I’m not a celebrity but please get me out of here anyway.

Right. Enough.

Friends, it is all over between Me and Travelling. Our previously cordial relations have been severed. I’m done! (NB The picture to the left was taken before me and Travelling fell out)

It began on Wednesday when I was staring out of the window of a bus at an extraordinary range of mountains. I realised I couldn’t give a flying f*ck about said mountains.

Shocked, I slapped myself round the face. What sort of a traveller gets bored of mountains?

Nothing changed. I just looked around to check no-one was watching me and gave a discreet v-sign to the mountains. “F*ck you,” I muttered at them. “I’ve had it with you! I hate your tiny little villages! I hate your ancient customs and rubbly roads! I want a change of scenery! In fact, I want to go home! Dammit! I want England’s green and pleasant land! You can take your breath-taking multi-coloured world-renowned rock formations and shove them up your arse!”

Because I am a foreigner;  a blonde one at that, everyone on the bus was looking at me and thus my v-sign and muttered curses were about as private as if I’d thrown off my clothes and started singing Britney classics at the front of the bus. But I didn’t care. Did you hear me? I DIDN’T CARE.

“Er, Robinson,” I remonstrated with myself. “Calm down my friend! This village you’re going to is stunning! It’s just what you wanted, a nice little taste of off-the-beaten track!”

“F*CK YOU,” the other side of my brain roared. “I AM SICK AND TIRED OF BEING OFF THE BEATEN TRACK! I AM SICK AND TIRED OF POWER CUTS AND GOING TO THE LOO IN A SHACK AND FREEZING MY TITS OFF AT NIGHT AND PEOPLE LOOKING AT ME LIKE I’M SPEAKING URDU WHENEVER I TRY TO SPEAK SPANISH. I AM THROUGH, DO YOU HEAR ME? THROUGH. TAKE ME SOMEWHERE DIFFERENT, POPULATED AND NORMAL PLEASE, OR ELSE.”

I’m afraid I did not listen to this warning. I’m afraid I pressed on to the tiny village I was heading for, convinced that I was just experiencing momentary madness. I’m afraid that I did my best to get into the swing of village life, setting up shop in a mud shack and trusting the locals when they told me the tap water was drinkable.

At 3am on Thursday morning, my blatant rejection of these warnings was avenged. I awoke from my uncomfortable shivery sleep (there isn’t much by way of heating in your average mud shack and, to make matters worse, there was a power cut going on and the blackness was so complete I couldn’t sleep for fear that I was actually in a small black box) to find that the world was about to depart from my rear and.

I ran, doubled over, to an even more freezing cold pitch-black shack and spent the next few hours in there. It wasn’t pleasant. As the sun rose over the village Lucy Robinson rubbed her buttocks to prevent them from becoming frostbitten and rather wished the grim reaper would come for her right now.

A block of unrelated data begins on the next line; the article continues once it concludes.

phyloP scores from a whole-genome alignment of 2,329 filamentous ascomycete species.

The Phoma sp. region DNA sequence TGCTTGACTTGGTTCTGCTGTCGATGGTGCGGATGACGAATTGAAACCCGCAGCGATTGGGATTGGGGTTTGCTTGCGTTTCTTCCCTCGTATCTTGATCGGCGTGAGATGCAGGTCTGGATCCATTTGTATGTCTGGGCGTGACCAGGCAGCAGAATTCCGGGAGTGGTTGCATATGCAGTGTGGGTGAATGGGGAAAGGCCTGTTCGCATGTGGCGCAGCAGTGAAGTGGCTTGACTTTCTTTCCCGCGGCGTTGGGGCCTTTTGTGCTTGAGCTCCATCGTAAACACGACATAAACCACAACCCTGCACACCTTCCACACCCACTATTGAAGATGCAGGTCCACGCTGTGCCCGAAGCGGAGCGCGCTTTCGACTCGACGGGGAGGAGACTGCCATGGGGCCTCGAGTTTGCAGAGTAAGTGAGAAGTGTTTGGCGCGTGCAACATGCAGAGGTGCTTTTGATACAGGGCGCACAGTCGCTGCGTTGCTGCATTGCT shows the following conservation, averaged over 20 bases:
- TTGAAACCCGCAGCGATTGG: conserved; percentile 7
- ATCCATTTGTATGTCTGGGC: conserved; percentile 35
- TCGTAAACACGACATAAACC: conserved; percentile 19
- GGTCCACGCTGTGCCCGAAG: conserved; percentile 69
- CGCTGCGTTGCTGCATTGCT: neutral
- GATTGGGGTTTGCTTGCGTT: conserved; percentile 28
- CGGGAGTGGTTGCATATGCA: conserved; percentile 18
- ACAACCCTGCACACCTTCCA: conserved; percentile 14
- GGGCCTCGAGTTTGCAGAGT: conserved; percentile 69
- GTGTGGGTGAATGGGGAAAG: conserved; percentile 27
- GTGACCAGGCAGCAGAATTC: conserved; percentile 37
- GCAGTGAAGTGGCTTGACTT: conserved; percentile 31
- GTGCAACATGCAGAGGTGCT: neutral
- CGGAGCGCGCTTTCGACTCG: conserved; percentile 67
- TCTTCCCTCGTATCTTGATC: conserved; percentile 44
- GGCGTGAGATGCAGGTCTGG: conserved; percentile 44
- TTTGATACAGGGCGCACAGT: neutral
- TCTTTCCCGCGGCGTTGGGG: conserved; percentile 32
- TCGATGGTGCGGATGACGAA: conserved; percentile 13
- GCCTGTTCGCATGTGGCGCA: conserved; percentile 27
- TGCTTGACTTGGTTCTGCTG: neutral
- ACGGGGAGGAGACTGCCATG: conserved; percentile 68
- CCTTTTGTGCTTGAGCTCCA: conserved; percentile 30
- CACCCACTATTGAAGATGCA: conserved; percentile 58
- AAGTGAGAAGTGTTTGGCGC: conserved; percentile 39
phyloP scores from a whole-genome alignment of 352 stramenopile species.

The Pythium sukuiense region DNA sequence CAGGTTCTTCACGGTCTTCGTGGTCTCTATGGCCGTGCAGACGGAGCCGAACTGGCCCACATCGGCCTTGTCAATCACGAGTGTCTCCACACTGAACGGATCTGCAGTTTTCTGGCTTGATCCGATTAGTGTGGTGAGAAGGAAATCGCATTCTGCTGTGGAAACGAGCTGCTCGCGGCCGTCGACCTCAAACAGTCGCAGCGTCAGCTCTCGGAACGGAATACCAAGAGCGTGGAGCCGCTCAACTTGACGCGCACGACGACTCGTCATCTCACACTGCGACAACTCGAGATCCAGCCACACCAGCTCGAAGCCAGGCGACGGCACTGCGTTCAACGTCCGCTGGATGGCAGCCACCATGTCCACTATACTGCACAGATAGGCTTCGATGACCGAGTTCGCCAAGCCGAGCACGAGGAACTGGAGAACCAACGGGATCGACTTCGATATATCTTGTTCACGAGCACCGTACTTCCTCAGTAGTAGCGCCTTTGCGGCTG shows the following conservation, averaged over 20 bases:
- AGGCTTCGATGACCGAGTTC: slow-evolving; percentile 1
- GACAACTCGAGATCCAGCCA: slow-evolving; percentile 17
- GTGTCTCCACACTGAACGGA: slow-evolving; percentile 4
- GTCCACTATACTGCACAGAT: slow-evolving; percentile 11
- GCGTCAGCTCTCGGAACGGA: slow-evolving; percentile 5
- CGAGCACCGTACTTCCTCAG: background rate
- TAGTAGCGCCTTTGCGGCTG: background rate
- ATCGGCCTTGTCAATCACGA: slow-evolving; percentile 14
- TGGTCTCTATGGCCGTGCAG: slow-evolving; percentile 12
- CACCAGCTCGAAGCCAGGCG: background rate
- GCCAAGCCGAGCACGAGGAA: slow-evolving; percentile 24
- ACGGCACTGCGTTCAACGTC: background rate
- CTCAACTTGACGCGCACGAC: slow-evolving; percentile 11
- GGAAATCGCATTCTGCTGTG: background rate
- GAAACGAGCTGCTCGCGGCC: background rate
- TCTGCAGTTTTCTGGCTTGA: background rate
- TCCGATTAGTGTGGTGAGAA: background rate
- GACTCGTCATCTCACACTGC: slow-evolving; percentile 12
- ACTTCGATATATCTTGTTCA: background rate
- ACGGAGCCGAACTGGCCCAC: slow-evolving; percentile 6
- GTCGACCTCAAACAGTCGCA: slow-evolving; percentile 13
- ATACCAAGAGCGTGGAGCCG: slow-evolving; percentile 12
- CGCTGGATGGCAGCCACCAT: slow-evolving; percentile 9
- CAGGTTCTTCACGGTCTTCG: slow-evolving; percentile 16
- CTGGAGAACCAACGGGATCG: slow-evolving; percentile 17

Later, I hauled my weary ass to the ‘bus’ to the nearest town. Let me explain the ‘bus.’ You sit in the middle of the road until some bloke in a shit car turns up and says “you want to go to the town?”

“Yes,” you tell him, and get in. He sits there and waits until the car fills up. For a five-seater car this normally means there are ten people  piled in with a few babies on the roof. I clenched my fists as more and more villages piled in on top of me.

“I’VE GOT F*CKING DIARRHOEA, YOU BASTARDS” screamed my inner mentalist. “HOW DARE YOU SIT ON MY LAP AS IF NOTHING IS OUT OF THE ORDINARY??? This would not happen on the National Express, let me tell you. I HATE YOU ALL!”

Obviously I sat there smiling as if I was totally cool with everything.

We arrived at the town. I won’t go into the next few hours because they were unspeakably awful but I cried quite a lot and swore openly at a lot of people. That’s the only advantage to being off the beaten track. When you start acting like a complete prick, people can’t understand you. For the best, obviously, given how unbelievably odious my behaviour was.

Finally, I managed to get a bus down to the south. There were, shall we say, ‘complications’ with my illness which had prompted The Man to tell me, via text message, that it would be a good idea to get to a doctor as soon as possible; possibly the sort of doctor where blood tests and suchlike could be performed.

This sort of doctor was eight hours away.

I arrived at the bus to discover a full riot in progress. Oh no, sorry, it wasn’t a riot, it was just a normal scene at a remote bus station near the border. I can barely describe the chaos that was ongoing. It took me fifteen minutes just to load my rucksack into the back of the bus and I had to pay two bribes just to make this happen. It then took a further fifteen minutes for me to climb to my seat. When I say this bus was packed I am wildly understating the situation. It was packed TO THE RAFTERS with stinking rubbish that my fellow passengers were transporting to even more remote towns to sell.